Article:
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Meet the Projections
Video artist Jeff Garbaz works with big names
Locally based video artist Jeff Garbaz will be showcasing his specialized skills again at this year’s Exile on Allen Street tribute to the Rolling Stones, Friday, June 26, at Nietzsche’s. The Artvoice/Channel 7-sponsored event will feature a slew of performers offering their own takes on classic tunes by the World’s Greatest Rock-n-Roll Band. A portion of the proceeds will go to benefit Women and Children’s Hospital.
By Garbaz’s current standards, Nietzsche’s is a tiny gig. Over the past eight years, his live concert video projections have grown from little events where his equipment included a projector throwing images onto the back of an old Marlboro billboard suspended from a PVC pipe frame, to huge concerts all over the country and overseas featuring some of the biggest names in music, including Widespread Panic, the Black Crowes, Primus, Ween, Buddy Guy, Al Green, the Killers, and Flaming Lips, among many others.
What’s remarkable is that he’s been able to land these high-profile shows without the aid of a booking agent. Persistence, and a growing ability to enhance the concert experience for audiences at big events through the use of video screens, LED boards (think Jumbotrons), and plasmas has proven to be a marketable skill. That’s not to say it’s always been easy.
Especially when he recently found himself flat on his back in the hospital with acute appendicitis the day before he was scheduled to fly to California to mix images at the Doheny Blues Festival.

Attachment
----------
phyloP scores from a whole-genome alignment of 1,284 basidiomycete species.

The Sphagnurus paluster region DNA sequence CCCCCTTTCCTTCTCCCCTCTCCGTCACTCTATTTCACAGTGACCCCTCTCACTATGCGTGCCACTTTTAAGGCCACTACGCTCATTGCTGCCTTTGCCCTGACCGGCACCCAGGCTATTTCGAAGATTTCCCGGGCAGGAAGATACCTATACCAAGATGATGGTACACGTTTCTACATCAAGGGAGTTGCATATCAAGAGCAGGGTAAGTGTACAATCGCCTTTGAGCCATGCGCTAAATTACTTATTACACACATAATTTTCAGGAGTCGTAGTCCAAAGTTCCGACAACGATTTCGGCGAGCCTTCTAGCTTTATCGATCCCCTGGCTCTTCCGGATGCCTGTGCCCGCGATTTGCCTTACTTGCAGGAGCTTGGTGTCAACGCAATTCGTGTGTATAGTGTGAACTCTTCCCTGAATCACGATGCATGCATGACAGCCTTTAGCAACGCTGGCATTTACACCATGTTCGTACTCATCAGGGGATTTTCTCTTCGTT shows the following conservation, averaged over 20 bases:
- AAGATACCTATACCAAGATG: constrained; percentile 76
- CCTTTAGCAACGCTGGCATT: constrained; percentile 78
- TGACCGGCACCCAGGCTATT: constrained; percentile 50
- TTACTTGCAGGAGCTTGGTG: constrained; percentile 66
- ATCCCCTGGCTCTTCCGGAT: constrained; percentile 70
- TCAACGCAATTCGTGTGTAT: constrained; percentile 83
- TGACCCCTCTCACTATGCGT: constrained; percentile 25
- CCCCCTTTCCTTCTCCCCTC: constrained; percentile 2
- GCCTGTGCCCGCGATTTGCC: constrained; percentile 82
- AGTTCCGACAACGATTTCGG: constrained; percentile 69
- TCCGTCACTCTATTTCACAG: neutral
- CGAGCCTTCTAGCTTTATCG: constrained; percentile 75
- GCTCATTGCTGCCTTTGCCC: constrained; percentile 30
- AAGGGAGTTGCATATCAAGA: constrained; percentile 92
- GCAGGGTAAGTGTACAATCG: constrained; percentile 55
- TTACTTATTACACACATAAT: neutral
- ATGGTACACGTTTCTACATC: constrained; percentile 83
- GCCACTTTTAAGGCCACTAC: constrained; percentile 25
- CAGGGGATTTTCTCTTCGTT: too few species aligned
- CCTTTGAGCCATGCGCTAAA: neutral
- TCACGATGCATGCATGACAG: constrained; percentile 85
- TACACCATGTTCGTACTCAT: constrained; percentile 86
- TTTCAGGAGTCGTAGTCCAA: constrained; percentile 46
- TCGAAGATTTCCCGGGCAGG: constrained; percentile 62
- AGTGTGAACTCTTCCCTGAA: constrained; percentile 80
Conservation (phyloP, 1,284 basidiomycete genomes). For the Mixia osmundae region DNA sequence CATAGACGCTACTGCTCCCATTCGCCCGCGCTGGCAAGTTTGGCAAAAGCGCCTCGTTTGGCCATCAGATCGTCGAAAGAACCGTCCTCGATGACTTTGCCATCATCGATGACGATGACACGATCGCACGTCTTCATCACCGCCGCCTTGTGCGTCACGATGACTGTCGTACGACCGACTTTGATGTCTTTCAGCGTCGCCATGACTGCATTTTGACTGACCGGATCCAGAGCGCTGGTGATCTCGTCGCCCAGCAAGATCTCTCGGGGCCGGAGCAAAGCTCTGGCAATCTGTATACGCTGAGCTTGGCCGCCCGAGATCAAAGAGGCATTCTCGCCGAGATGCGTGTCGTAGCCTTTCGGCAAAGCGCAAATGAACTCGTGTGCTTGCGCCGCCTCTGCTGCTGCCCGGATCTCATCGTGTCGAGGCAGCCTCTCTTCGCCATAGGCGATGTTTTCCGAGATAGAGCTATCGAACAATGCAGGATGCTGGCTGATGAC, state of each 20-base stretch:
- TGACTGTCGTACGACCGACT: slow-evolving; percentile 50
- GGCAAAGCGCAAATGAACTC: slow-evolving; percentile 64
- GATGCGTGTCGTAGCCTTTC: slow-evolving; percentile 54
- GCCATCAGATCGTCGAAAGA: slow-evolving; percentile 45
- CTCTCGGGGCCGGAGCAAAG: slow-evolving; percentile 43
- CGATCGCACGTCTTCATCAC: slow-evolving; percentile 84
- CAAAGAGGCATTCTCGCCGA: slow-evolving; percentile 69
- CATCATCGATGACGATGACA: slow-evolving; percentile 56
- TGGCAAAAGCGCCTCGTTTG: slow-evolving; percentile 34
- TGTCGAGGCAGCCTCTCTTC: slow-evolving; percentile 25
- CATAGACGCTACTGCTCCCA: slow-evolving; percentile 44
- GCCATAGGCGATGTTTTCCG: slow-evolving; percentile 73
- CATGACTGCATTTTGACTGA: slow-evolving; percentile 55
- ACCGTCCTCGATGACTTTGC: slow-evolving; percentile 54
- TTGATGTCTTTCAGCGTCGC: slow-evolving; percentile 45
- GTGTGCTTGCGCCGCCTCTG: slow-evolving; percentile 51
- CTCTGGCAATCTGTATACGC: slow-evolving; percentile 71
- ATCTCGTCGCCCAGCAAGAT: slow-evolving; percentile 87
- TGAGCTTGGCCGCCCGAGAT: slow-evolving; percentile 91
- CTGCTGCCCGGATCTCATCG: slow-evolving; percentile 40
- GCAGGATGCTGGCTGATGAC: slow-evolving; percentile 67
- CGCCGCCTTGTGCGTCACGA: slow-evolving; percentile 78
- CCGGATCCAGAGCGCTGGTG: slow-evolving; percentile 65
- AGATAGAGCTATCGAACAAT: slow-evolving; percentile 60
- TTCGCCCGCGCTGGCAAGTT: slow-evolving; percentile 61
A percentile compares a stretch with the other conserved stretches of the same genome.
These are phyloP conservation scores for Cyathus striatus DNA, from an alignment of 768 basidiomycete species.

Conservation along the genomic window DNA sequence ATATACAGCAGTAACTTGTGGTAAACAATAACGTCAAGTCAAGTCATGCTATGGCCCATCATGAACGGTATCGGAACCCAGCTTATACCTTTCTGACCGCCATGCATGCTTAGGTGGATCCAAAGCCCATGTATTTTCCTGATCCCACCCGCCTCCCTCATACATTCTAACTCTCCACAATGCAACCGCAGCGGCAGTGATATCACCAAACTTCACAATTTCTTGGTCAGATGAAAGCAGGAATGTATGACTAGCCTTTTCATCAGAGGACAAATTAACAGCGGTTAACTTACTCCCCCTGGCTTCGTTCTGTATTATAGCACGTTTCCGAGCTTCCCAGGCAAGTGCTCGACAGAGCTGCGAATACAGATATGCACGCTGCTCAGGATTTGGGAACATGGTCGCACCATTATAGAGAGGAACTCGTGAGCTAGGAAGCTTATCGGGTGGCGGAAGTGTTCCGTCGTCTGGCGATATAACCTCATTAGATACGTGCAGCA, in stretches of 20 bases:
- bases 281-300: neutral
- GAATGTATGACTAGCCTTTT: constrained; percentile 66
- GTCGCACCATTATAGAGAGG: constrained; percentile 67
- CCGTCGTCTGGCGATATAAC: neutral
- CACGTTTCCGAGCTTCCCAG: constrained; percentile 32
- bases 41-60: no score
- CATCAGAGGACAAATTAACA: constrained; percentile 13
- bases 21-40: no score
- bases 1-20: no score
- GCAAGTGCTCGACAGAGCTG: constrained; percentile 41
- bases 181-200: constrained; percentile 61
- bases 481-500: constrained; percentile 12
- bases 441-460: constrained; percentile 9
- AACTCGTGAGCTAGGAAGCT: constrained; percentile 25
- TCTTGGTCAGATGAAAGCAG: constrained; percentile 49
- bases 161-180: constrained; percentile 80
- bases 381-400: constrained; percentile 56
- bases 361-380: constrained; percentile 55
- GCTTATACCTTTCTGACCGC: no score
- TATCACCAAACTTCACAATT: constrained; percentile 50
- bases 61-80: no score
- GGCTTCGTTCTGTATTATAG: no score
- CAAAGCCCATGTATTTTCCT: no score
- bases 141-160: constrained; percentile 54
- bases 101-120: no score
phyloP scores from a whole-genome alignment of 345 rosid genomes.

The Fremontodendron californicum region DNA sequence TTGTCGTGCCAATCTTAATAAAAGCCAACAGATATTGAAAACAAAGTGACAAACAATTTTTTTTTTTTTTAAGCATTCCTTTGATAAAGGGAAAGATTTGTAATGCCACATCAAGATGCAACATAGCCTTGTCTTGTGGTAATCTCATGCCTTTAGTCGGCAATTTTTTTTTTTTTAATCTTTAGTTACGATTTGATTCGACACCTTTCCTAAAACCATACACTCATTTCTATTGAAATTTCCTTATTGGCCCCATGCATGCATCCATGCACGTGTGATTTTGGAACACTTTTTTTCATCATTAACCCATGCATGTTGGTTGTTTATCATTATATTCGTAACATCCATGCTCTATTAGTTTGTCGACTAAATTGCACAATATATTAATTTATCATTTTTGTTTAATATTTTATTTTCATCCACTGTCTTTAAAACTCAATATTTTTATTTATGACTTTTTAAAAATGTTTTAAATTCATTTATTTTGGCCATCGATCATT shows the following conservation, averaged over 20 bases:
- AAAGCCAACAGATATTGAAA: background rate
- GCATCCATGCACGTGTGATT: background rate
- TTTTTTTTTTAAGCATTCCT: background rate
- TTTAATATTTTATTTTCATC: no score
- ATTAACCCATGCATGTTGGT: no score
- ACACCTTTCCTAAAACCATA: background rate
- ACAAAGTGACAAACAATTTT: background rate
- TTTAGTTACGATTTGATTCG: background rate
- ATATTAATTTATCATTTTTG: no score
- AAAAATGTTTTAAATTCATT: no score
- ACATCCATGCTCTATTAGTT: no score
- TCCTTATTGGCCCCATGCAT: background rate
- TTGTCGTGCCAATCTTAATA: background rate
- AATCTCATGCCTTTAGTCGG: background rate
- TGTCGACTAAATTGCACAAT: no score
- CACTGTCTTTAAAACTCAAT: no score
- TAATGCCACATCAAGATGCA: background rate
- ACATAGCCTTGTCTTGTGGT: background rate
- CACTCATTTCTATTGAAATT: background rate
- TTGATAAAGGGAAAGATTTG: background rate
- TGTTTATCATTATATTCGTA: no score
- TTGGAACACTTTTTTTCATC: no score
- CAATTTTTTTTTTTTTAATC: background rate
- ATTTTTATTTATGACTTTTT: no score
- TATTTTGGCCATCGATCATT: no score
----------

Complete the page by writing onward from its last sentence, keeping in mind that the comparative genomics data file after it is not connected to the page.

“I told the doctor I bid on this thing for 5 years. I worked the contract like a pro, landed it, and I couldn’t wait to show the fellow “vid-e-its” in La La land what a guy from Buffalo, NY could do with their jumbotron and plasmas,” he recalls. “She said there was no way I could go. The doctor had amazing bedside manner, and comforted me a bit by saying how lucky I was that I didn’t get on that plane. It would have been disastrous.”
Even as the operating room was being prepared, Garbaz was making an alternate plan that would enlist the help of his brother. He began drawing some schematics in his wife’s notebook as she sat at his bedside. His brother could use them to help set up for the show. Despite the doctor’s blunt warnings, he didn’t view cancelling this big event as much of an option.
Just sixteen hours after having his appendix removed, he was on a plane for Orange County. There, as he’d promised the physicians, his wife, and kids, he would stand at the board and mix the various camera shots live while the Brian Setzer Orchestra, Elvin Bishop, Derek Trucks, and B.B. King tore it up for the huge crowd. In between sets, he would rest.
The show went on without a hitch. Headliner B.B. King, at 82 years old, closed the day-long event with an extended set as Garbaz, wincing in pain, wowed fans with intimate close-ups of King’s trademark vibrato licks. The moment the blues legend left the stage, a 4.7 earthquake struck just down the road, shaking the ground in Biblical fashion.
But the gig was done, and promoter Rich Sherman complimented Garbaz on the great mix. The conversation then turned to talk of next year’s event. To a traveling artist making a living on the road, that kind of talk is often the very best medicine, indeed.
Visit www.garbaz.com to learn more about his work.blog comments powered by Disqus
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